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After a couple more kilometres of quiet roads we leave the roads again and plunge into the forest. It's slow going at first as the path is rough and muddy in places. As is typical here, the surface is constantly changing over the next kilometres, from hard packed mud, to gravel, to sand. At times it's so soft that we are reduced to pushing the laden bikes as we sink too far into the ground to gain traction. We stop often for snacks and rest to pace ourselves and just enjoy being out here in the solitude of the forest.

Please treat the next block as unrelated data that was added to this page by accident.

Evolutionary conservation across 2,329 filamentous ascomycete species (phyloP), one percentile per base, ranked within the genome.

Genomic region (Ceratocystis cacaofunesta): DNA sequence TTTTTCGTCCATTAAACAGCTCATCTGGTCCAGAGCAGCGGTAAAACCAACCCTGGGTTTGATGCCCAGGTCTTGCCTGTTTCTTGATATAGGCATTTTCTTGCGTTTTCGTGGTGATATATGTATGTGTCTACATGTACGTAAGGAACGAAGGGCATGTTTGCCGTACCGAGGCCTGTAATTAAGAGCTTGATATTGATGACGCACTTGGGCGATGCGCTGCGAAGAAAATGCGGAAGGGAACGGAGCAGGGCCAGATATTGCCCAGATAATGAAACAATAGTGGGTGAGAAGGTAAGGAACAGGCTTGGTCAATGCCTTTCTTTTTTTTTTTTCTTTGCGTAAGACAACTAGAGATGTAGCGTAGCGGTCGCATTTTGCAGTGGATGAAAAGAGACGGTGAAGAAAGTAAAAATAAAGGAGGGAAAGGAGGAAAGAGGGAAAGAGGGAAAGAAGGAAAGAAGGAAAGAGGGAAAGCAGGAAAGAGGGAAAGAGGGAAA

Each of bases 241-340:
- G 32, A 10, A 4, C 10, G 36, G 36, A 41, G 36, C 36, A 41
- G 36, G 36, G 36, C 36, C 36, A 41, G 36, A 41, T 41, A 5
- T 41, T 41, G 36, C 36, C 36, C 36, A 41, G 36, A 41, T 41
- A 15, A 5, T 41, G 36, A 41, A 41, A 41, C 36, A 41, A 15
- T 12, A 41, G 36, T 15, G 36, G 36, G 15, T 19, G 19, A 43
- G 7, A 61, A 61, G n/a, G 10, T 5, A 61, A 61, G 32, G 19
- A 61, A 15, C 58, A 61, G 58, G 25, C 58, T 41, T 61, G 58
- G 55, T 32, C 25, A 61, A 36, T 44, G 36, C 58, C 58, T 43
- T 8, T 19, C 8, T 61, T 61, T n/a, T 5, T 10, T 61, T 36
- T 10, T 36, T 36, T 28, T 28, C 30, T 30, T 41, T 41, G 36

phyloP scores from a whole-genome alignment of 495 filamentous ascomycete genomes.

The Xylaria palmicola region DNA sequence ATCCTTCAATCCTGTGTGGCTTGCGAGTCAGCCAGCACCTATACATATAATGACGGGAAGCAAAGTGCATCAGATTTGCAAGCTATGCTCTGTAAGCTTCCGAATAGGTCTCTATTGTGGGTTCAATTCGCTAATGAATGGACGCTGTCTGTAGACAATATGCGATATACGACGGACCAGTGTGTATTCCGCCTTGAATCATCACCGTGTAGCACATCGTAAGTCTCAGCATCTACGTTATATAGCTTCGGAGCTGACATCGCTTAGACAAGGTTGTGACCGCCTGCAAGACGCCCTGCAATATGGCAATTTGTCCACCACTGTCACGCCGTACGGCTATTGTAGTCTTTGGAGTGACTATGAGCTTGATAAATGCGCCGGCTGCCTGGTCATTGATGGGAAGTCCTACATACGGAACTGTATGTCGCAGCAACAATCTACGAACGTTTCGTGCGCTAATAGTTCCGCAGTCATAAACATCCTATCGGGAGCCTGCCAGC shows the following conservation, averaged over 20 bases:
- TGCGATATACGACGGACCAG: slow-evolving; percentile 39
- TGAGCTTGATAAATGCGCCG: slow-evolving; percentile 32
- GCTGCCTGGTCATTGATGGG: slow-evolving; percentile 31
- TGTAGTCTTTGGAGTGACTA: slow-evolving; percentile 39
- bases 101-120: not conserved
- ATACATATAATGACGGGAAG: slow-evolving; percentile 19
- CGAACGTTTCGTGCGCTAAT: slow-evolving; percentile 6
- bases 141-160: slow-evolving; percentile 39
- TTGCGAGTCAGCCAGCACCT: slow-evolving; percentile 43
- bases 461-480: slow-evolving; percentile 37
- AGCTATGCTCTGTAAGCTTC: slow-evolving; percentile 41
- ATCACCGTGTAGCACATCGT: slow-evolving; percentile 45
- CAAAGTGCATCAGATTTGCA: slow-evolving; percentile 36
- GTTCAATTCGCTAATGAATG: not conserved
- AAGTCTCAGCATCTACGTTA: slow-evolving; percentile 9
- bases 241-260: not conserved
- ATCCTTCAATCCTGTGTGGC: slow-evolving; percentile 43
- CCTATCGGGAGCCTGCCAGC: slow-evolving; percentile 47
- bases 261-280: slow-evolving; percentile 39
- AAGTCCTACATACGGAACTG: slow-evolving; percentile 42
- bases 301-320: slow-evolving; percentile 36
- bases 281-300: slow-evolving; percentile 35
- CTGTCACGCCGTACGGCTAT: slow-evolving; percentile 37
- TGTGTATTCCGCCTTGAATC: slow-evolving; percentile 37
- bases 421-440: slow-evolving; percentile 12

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Nearly 20km in, we reach Anglesteichbeck and stop by the lake shore. We're on the edge of the Hiede, a large area of heather moorland, which is currently in full bloom and as such, teeming with hundreds of people out walking and enjoying the late summer sun. We soon head back onto the bikes and up onto the Teifental, then onwards, heading ever further North. After the Teifental the number of people drops off considerably and we are back on our own. As we hit 30km my son really starts to dip, he's put in a monumental effort and the track has started to get really rough. Distance is an abstract concept still and he can't see an end to the day, we slow to a crawl, just over 8km an hour. There's no where to pitch up in the tight forest and we increase the frequency of the breaks as I do my best to keep his spirits up. Slowly the kilometres tick by and eventually at 35km we arrive by the lake I'd been pondering wild camping by. We collapse down in happiness on the shore and take a breather, sadly though, it really is not good ground for a tent, no bother though, a short walk away is another lake and this one has a wonderful patch of ground by the lake.